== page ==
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Kings have special qualifications

So do State Dept. spokespeople

As a forum for tragicomic relief, daily U.S. State Department press briefings with P.J. Crowley rarely disappoint.

The following is an excerpt from yesterday’s transcript. In reference to Jordan’s King Abdullah II, who recently sacked the Jordanian cabinet and acquired a new one in an attempt to appease protesters demanding political and economic reforms, the State Dept. authority announces:

I think I saw a story today where [the king] acknowledged that Jordan’s own efforts up to this point have been too slow.”

A member of the audience asks a question on the subject of potential differences between U.S. support for regional royalty and U.S. support for regional dictators who occasionally stage elections. Crowley responds with a lot of words amounting to nothing, but the questioner gets a good line in.

QUESTION: P.J., is your – is U.S. support for King Abdullah in any way different than what had been your support for [Egypt’s Hosni] Mubarak, because he is a king, he’s not elected?

MR. CROWLEY: Well, Jordan is a significant partner in the region. King Abdullah – just like this father, King Hussein, and just like President Mubarak – have been strong supporters and participants in the efforts to pursue Middle East peace. And notwithstanding the ongoing change or transformation that may be occurring across the region, our interests remain the same. And it is our interests that guide our relationship. We have a very strong relationship with King Abdullah. We will look forward to working with his new cabinet. But we have this strong partnership because we have many shared interests.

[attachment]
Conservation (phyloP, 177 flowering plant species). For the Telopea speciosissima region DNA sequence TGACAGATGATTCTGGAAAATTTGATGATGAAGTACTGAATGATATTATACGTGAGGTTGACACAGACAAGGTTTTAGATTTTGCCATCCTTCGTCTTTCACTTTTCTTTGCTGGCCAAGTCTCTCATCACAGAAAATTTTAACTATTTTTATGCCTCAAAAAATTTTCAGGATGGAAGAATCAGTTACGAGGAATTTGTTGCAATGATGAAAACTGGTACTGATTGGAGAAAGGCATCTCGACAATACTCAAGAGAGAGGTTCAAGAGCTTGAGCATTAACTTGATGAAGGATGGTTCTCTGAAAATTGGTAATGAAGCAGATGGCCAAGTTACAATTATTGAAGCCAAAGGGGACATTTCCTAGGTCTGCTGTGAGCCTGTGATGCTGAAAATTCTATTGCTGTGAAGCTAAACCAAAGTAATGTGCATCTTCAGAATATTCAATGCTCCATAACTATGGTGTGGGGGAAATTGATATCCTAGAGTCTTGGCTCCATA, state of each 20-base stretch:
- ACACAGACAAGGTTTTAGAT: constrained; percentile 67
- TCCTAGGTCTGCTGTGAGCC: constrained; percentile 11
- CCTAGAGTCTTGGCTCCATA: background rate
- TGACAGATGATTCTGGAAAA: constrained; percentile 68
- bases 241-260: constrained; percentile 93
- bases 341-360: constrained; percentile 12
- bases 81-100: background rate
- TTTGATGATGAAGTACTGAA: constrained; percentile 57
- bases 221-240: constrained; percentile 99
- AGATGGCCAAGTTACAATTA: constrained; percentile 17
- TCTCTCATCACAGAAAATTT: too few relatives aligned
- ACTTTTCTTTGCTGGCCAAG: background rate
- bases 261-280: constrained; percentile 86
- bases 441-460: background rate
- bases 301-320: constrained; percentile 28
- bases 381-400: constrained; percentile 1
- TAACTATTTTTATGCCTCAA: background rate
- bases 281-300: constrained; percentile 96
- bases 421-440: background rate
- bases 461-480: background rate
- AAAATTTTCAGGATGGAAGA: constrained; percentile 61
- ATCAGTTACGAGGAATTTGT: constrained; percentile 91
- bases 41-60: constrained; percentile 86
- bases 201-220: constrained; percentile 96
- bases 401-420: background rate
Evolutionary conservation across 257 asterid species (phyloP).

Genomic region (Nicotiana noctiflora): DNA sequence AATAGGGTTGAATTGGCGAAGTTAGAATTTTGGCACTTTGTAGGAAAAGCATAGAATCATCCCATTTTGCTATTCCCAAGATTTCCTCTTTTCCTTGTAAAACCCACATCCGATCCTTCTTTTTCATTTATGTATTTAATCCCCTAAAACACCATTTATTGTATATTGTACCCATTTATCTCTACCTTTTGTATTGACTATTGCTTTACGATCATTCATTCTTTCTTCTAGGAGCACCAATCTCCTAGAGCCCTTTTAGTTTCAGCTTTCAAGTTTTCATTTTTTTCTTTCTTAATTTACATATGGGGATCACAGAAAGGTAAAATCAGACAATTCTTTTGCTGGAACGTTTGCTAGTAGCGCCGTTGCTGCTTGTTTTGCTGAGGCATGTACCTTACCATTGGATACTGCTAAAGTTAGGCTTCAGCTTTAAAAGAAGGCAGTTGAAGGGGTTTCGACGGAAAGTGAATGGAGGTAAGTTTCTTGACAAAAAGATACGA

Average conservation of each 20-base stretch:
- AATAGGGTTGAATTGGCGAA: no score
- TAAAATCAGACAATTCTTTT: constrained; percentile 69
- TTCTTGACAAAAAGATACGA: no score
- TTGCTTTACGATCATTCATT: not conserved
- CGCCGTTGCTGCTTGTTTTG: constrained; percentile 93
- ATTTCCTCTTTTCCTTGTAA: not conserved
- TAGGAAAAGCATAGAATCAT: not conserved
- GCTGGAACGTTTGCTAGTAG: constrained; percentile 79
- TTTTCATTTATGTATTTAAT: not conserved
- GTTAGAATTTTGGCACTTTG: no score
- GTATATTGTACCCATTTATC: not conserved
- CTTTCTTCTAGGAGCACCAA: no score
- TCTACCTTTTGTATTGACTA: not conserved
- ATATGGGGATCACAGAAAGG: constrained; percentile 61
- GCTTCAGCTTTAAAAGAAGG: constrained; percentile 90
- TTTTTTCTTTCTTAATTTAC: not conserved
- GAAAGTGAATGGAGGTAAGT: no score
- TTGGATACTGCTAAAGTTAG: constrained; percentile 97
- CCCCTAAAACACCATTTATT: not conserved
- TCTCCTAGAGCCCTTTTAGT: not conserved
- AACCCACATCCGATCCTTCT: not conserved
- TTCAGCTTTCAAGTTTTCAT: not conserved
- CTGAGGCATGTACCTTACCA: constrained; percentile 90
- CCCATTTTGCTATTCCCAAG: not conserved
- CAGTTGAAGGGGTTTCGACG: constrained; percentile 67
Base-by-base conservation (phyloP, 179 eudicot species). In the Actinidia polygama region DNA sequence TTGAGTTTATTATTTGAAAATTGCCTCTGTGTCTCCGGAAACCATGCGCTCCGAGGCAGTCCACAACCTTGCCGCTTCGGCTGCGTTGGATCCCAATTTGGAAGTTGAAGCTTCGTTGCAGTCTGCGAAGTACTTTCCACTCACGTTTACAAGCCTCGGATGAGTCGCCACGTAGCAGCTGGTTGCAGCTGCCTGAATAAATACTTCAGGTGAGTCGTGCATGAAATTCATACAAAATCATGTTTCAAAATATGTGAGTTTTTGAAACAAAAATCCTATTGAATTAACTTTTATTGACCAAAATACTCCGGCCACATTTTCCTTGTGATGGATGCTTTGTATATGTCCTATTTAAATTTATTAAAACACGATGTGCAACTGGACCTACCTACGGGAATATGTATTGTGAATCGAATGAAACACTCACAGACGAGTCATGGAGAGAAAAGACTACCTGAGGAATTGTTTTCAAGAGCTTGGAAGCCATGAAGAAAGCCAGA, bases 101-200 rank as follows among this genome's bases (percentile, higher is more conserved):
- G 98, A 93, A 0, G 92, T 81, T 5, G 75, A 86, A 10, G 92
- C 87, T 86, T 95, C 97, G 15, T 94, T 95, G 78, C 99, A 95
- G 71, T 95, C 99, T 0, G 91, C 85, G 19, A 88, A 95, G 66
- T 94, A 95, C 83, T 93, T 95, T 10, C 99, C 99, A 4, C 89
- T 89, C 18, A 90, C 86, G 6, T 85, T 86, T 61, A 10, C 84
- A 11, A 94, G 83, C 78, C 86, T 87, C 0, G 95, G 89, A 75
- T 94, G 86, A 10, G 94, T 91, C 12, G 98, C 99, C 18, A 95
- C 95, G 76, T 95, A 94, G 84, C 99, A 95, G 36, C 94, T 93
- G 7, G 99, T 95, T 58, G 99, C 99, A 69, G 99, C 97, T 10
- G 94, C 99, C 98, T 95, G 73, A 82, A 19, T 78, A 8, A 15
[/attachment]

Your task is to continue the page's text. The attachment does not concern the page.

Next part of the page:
QUESTION: Well, fair enough – but are – does that mean that monarchs are safe? If there’s a popular uprising that – you opened with talking about Nepal, where a popular uprising took down a monarchy. You have monarchs in the Middle East, and not just King Abdullah but throughout the Gulf who enjoy U.S. support and – from Morocco to Bahrain. And I’m just wondering, is it different if they’re a king or if —

MR. CROWLEY: No, but our message to Jordan is our message to Egypt is our message to Yemen. It’s the message that the Secretary carried in her speech in Doha. We want to see… political and economic reform. The form of government, the particular leaders – kings have some special qualifications, but these are —

QUESTION: Other than their genes – they have special qualifications? (Laughter.)

MR. CROWLEY: These are ultimately matters to be determined in these countries. So… we want to see the kind of economic reform that King Abdullah has been advocating. But for all of the countries in the region, as we’ve said many times, actions will be imperative.

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